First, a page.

Counter-Terrorism and Security Bill
1. The Counter-Terrorism and Security Bill was
brought from the Commons on 7 January. It is being semi-fast-tracked,
in that the House will be asked to waive the recommended minimum
intervals between the stages of the bill. Its second reading in
the House of Lords is scheduled to take place on 13 January and
its committee stage is to commence the following week.
2. The main impetus behind the bill seems to
be that, on 29 August 2014, the Joint Terrorism Analysis Centre
raised the UK national terrorist threat level from substantial
to severe (meaning that a terrorist attack is "highly likely").
Among the major concerns is the number of individuals who have
returned to the UK from fighting in Syria and Iraq. The explanatory
notes accompanying the bill state that there are about 550 individuals
"of interest to the police and security services" who
have travelled from the UK to Syria, of whom about half have returned
to the UK. The Prime Minister announced on 1 September 2014 that
legislation would be brought forward to stop people travelling
overseas to fight for terrorist organisations and subsequently
returning to the UK.
3. In the event the bill was introduced into
the House of Commons on 26 November 2014, nearly three months
after the Prime Minister's announcement. The last bill to be fast-tracked
was the Data Retention and Investigatory Powers Act 2014. In part,
that Act was needed in order to address a defect in the law identified
in a court judgment. The judgment in question was dated 8 April
2014; the bill was introduced into the House of Commons on 14
July 2014; thereafter the bill was taken through all its legislative
stages in both Houses in three sitting days. In its report on
the bill the Constitution Committee stated that "the contrast
between the time taken by the Government to consider their response
[to the court judgment] and the time given to Parliament to scrutinise
the bill is a matter of concern".
We repeat this concern now. Even though the Counter-Terrorism
and Security Bill is being only semi-fast-tracked, there remains
a contrast between the time taken within Government to prepare
the bill and the time given to Parliament to scrutinise it.
4. The Joint Committee on Human Rights (JCHR)
took oral evidence on the bill from James Brokenshire MP,
the Minister for Security and Immigration, on 3 December, the
day after the bill's second reading in the Commons. During that
evidence session the Chair of the JCHR, Dr Hywel Francis,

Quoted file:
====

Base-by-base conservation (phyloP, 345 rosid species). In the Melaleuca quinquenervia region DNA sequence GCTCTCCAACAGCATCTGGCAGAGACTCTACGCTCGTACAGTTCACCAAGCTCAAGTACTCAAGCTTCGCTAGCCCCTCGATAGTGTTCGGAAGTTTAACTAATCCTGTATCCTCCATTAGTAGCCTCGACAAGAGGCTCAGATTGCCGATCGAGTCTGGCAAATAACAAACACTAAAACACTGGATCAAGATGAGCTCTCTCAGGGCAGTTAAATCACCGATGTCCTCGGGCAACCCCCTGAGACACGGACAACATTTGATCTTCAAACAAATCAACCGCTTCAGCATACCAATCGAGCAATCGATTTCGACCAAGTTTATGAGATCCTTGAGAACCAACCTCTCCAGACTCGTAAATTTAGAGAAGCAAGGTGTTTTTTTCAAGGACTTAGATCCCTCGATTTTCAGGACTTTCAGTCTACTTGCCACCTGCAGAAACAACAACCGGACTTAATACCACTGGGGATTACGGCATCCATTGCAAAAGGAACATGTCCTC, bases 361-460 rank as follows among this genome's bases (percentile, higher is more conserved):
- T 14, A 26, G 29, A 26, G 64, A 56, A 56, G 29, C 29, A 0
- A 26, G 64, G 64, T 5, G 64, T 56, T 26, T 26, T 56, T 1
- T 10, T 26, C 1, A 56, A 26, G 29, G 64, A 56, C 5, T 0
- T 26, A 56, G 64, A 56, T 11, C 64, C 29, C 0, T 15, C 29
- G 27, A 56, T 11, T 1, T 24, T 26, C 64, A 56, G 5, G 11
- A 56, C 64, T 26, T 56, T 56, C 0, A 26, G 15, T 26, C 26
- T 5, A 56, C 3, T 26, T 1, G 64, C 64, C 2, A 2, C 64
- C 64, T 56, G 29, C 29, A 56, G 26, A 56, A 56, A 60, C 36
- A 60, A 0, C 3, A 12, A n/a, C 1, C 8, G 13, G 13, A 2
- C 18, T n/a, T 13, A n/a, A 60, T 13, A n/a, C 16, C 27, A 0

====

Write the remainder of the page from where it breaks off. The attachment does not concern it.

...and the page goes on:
noted that the bill had been described as "being fast-tracked
but not urgent".
The question may be asked: if a bill is not urgent, why is it
being fast-tracked? The Minister's answer was that, because of
the raising of the threat level, "there is a degree of urgency".
5. In 2009 the Constitution Committee published
a report on fast-track legislation in which it recommended that
a Government introducing fast-track legislation should explain
and justify why, in their opinion, fast-tracking was necessary.
As has now become customary, this was done for the present bill
in the explanatory notes. We welcome this. In this instance
a number of the explanations given are particularly full: the
Government have supplied detailed answers on the efforts that
have been made to maximise parliamentary scrutiny and on the extent
to which various provisions are subject to sunset clauses. Nonetheless,
the House may wish to consider carefully whether the reasons put
forward by the Government for the fast-tracking of each element
of the bill offer sufficient justification.
6. While the Anti-terrorism, Crime and Security
Act 2001 and the Prevention of Terrorism Act 2005 were fast-tracked,
more recent terrorism legislation has tended not to be. Neither
the Terrorism Act 2006, the Counter-Terrorism Act 2008, the Terrorist
Asset-Freezing etc Act 2010, nor the Terrorism Prevention and
Investigation Measures Act 2011 were fast-tracked. We hope
that the present bill does not herald a return to the automatic
or frequent fast-tracking of terrorism legislation.
Temporary Exclusion Orders
7. Part 1 of the bill concerns "temporary
restrictions on travel" and comprises two elements. The first
(clause 1 and schedule 1) is a new power to seize passports from
persons suspected of involvement in terrorism, designed to prevent
such persons from leaving the UK. The second raises a constitutional
matter which we bring to the attention of the House. Clause 2
empowers the Secretary of State to impose a "temporary exclusion
order" on an individual, meaning that the individual cannot
return to the UK unless they have a permit to do so (such permits
being issued by the Secretary of State) or unless he or she is
deported to the UK. A temporary exclusion order ("TEO")
may remain in force for up to two years. TEOs apply to those with
the right of abode in the UK. The provisions of Part 1 are not
another means of using immigration law for the purposes of counter-terrorism:
the provisions of Part 1 apply to all British citizens (as well
as others with a right of abode in the UK).